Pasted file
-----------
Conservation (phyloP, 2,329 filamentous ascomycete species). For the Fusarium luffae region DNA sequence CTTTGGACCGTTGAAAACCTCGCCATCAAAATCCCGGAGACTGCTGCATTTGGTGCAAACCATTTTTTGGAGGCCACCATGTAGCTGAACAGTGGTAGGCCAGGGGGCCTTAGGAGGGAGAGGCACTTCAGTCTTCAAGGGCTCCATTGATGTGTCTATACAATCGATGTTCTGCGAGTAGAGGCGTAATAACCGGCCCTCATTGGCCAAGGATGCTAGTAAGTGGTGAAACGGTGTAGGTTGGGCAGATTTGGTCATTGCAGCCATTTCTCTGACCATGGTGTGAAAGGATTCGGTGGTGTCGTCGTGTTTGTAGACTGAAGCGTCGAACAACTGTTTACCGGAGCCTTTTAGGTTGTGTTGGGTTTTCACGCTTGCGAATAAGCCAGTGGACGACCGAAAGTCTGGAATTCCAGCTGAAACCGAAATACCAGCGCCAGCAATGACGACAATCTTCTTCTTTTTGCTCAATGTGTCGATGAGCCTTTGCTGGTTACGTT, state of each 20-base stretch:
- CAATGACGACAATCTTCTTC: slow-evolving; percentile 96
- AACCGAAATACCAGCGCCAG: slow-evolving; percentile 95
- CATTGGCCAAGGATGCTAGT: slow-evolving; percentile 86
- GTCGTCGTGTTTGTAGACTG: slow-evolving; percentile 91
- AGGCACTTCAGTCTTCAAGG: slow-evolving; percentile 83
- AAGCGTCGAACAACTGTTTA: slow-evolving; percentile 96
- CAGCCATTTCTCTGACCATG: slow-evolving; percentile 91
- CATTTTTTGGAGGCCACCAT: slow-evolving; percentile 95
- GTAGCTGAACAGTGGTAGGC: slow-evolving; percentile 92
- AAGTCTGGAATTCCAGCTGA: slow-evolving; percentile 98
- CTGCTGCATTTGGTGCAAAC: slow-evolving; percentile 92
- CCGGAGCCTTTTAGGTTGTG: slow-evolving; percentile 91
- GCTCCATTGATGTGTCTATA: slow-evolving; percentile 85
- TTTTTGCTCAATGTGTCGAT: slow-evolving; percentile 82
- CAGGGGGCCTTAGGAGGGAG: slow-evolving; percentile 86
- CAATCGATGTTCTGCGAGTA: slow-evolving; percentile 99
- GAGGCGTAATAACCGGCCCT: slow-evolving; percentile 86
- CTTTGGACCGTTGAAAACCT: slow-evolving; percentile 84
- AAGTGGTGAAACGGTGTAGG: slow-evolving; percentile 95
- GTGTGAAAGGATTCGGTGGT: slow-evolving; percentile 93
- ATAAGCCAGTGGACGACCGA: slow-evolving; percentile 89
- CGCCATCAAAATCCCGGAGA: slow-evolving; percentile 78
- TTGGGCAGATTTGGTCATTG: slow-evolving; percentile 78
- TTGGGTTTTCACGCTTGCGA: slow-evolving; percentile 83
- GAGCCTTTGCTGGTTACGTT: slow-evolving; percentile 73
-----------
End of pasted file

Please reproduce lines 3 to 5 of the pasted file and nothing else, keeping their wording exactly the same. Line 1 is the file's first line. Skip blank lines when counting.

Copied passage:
- AACCGAAATACCAGCGCCAG: slow-evolving; percentile 95
- CATTGGCCAAGGATGCTAGT: slow-evolving; percentile 86
- GTCGTCGTGTTTGTAGACTG: slow-evolving; percentile 91